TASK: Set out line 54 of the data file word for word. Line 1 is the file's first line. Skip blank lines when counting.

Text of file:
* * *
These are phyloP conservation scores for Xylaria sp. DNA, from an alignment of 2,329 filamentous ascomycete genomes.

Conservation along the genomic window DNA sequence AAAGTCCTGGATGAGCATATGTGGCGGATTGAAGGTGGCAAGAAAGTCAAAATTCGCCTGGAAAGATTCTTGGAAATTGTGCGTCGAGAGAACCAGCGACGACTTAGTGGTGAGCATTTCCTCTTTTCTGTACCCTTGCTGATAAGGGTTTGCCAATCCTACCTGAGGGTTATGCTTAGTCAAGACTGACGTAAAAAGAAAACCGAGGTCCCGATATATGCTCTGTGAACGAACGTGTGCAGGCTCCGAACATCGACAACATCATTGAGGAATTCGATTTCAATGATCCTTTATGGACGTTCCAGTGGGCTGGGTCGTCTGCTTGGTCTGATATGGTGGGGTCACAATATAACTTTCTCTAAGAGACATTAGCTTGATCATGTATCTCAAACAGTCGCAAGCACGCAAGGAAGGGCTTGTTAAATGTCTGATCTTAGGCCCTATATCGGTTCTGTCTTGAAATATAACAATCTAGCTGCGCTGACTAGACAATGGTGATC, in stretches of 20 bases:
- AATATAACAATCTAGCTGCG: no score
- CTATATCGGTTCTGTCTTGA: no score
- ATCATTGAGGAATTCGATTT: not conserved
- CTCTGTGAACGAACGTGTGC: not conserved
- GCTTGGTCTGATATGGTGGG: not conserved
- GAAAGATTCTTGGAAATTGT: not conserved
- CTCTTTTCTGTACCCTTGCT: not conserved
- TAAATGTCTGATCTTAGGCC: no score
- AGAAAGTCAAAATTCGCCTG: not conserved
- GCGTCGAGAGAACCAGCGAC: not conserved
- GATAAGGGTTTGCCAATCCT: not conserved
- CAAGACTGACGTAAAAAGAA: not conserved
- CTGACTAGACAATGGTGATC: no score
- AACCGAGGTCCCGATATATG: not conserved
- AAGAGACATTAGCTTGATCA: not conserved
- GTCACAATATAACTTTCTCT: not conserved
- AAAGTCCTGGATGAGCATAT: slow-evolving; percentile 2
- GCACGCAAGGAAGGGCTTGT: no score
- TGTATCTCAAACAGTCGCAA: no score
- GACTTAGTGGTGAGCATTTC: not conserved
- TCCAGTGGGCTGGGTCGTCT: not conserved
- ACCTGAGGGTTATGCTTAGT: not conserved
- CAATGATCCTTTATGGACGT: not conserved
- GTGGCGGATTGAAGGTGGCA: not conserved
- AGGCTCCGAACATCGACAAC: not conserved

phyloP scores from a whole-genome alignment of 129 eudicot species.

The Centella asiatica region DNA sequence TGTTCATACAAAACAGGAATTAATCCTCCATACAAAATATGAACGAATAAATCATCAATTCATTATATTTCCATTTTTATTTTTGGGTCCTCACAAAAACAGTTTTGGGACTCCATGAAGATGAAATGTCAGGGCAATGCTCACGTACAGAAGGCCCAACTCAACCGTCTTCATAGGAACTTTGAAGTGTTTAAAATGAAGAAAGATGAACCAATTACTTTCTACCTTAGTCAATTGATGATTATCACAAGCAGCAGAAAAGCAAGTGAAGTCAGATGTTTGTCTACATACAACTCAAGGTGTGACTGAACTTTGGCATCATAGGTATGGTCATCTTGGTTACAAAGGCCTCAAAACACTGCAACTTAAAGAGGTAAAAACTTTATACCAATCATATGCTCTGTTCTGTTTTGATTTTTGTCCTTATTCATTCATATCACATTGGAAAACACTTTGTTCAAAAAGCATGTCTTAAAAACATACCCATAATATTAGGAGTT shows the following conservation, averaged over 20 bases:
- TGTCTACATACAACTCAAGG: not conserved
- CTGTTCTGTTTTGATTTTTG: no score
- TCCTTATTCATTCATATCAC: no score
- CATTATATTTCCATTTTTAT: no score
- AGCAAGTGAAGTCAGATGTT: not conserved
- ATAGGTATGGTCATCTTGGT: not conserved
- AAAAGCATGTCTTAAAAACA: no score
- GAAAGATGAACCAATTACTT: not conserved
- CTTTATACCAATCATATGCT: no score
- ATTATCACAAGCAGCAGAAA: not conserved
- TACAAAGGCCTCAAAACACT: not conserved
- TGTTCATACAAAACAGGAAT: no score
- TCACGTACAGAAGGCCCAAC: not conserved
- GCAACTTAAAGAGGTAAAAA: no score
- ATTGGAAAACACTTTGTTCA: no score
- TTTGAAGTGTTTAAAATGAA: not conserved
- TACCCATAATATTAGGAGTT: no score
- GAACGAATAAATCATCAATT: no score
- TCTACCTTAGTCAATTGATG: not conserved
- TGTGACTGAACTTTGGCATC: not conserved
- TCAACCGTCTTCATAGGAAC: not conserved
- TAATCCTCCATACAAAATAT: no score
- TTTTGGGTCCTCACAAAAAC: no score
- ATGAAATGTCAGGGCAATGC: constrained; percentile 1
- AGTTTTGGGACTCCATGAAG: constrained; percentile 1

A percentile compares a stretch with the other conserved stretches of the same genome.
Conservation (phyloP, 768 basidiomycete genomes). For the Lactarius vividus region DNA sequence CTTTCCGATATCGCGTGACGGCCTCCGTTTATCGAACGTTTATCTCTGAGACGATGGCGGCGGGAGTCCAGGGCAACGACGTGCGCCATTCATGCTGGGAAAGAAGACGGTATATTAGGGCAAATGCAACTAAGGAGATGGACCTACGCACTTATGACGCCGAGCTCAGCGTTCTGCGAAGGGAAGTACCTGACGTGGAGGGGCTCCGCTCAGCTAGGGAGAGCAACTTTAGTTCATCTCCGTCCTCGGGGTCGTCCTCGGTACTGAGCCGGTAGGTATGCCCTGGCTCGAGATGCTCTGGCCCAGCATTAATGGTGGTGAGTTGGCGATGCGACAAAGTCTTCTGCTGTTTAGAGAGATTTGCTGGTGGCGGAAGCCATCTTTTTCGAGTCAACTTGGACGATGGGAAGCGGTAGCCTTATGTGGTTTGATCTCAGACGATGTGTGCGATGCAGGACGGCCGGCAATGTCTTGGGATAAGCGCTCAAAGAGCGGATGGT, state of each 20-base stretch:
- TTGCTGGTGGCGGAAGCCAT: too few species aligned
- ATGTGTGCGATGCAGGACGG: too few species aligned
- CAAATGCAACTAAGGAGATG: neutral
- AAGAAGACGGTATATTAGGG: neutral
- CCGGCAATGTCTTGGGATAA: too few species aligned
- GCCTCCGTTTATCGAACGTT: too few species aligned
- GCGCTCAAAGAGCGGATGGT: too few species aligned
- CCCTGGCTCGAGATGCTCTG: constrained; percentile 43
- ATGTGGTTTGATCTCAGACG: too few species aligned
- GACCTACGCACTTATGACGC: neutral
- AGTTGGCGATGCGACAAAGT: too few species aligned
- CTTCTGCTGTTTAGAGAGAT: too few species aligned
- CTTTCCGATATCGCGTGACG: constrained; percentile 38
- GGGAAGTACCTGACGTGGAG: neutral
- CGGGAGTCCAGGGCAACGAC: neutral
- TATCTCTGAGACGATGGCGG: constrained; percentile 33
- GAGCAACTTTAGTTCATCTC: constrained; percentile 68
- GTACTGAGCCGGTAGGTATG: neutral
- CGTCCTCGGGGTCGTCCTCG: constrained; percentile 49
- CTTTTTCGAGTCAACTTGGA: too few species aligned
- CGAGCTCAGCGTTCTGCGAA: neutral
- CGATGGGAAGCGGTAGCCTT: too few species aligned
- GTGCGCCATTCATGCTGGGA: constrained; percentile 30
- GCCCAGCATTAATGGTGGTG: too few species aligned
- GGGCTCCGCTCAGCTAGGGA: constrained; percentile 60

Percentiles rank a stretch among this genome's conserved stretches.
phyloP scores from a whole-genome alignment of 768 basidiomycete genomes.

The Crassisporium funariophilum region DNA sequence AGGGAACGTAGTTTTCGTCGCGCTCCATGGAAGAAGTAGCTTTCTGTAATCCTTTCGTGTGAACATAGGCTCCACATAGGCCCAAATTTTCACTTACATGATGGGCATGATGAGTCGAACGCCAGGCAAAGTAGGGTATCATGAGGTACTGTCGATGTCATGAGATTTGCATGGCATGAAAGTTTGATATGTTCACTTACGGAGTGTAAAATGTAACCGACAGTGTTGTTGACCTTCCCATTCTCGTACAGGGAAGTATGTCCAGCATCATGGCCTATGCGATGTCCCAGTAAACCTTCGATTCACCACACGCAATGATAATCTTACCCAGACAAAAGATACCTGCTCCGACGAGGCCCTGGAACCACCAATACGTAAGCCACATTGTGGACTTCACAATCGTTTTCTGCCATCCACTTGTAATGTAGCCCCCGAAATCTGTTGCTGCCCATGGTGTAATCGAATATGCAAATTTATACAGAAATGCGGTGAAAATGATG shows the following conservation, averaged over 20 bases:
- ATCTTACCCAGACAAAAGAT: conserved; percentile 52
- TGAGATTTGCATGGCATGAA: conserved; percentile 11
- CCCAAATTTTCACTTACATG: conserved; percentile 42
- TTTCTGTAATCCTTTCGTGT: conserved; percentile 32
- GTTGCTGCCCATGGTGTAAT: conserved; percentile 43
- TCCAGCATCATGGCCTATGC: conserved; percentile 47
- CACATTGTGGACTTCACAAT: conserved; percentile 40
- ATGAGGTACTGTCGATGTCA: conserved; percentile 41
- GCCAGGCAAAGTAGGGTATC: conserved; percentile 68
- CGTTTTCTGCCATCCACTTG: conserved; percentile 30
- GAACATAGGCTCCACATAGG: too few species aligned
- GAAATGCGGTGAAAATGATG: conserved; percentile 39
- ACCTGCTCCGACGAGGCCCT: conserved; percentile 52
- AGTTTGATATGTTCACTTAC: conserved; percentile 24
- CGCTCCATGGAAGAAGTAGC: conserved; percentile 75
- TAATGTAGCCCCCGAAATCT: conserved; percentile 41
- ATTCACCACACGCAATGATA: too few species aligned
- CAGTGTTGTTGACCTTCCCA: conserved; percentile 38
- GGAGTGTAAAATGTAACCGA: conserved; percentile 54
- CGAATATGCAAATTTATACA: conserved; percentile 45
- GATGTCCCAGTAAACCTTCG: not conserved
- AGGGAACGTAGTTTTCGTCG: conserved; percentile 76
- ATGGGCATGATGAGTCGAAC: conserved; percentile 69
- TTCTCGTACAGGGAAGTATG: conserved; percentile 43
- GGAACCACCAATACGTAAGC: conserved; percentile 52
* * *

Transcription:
- AGTTTTGGGACTCCATGAAG: constrained; percentile 1